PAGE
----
Budget changes not so rosy

A new study shows more retirees than first thought will lose out under pension changes announced in the Federal Budget.

According to a study commissioned by the superannuation industry, 40 per cent of older Australians will be stripped of the part pension by 2055, under changes to the assets test. Those who retire soon could miss out on $5500 a year.

The Government claimed its changes would increase payments for 170,000 retirees, cut the part-pension for 235,000 others and stop payments to a further 91,000 who currently get the part-pension.

However, the new study commissioned by Industry Super Australia shows the savings build over time by cutting the payment of the part-pension to more Australians. While only 13 per cent of retirees lose in the first years of the policy, this increases to 19 per cent by 2025 and 40 per cent by 2055.

According to The Australian, a single man aged 45 who is earning $82,000 today would lose about $7700 a year from the ­tighter assets test in retirement — or about $192,000 over his retirement. A single woman aged 25 who is earning about $31,000 today would lose $2800 a year in retirement, or about $80,000 throughout her retirement.

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The research shows the tighter eligibility test trims the payments to the wealthier retirees at first but then extends to ordinary workers over time. A decade from now, some of the biggest savings will come from those who are earning average salaries today.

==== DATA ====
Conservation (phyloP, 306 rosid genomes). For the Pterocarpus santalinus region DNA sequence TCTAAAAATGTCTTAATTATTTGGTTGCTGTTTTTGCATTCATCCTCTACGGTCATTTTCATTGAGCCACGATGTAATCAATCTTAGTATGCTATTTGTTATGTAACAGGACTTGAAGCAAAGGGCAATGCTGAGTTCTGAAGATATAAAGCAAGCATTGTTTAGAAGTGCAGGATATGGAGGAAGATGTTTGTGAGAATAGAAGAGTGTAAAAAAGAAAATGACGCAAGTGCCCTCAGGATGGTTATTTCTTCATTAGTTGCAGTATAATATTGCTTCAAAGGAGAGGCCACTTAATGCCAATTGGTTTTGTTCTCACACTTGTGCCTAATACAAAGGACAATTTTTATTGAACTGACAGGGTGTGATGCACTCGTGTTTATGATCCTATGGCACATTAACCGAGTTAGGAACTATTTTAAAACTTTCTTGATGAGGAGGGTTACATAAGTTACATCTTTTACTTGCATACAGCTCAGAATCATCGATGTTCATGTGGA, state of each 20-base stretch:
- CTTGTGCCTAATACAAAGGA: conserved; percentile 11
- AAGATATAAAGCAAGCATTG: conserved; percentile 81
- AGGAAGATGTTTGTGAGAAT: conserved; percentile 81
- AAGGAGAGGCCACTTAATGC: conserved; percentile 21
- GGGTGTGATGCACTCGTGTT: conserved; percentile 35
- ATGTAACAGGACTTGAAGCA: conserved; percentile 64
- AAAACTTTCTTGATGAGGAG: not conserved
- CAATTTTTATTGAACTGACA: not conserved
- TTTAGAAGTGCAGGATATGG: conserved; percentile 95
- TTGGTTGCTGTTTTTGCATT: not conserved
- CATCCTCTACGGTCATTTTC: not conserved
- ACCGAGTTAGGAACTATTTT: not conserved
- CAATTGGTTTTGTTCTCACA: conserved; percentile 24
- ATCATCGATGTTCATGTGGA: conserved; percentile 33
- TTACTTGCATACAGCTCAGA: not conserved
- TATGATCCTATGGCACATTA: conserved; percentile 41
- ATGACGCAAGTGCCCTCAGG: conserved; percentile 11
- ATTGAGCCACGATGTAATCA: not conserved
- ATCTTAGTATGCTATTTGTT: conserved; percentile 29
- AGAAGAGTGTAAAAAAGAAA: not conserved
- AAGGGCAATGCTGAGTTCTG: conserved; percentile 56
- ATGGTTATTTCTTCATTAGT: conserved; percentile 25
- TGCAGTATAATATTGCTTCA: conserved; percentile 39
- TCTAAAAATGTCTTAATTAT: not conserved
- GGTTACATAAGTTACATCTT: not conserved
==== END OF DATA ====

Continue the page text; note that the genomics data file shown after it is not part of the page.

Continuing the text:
A couple in their late 40’s on ­average incomes would lose $5500 each per year once they ­retire in about 2035, the study suggests. That would cut their pension payments by $117,000 each over the full course of their retirement — an indication of the extra super they might need to cope with the budget changes.

National Seniors Australia chief Michael O’Neill told ABC’s Radio National the pension changes could hit retirees with mid level assets, particularly women, and they could dampen incentive for retirees to save.

“By mid level I mean single folks, particularly ladies who retire with $500,000 or thereabouts, by the time you invest that part that is capable of being invested, the returns from that is pushing people back to income levels less than the pension,” he said.

“It’s destroying the incentive for people to put money aside across their lifetime to provide for their own [retirement income]”.

Seniors groups have also warned the Government it can’t hit pensioners and ignore superannuation tax breaks and they’ve called on all political parties to leave the retirement incomes of Australians out of a politicised debate.

What do you think? How are you feeling after this latest research which shows more retirees could be worse off under changes to the assets test?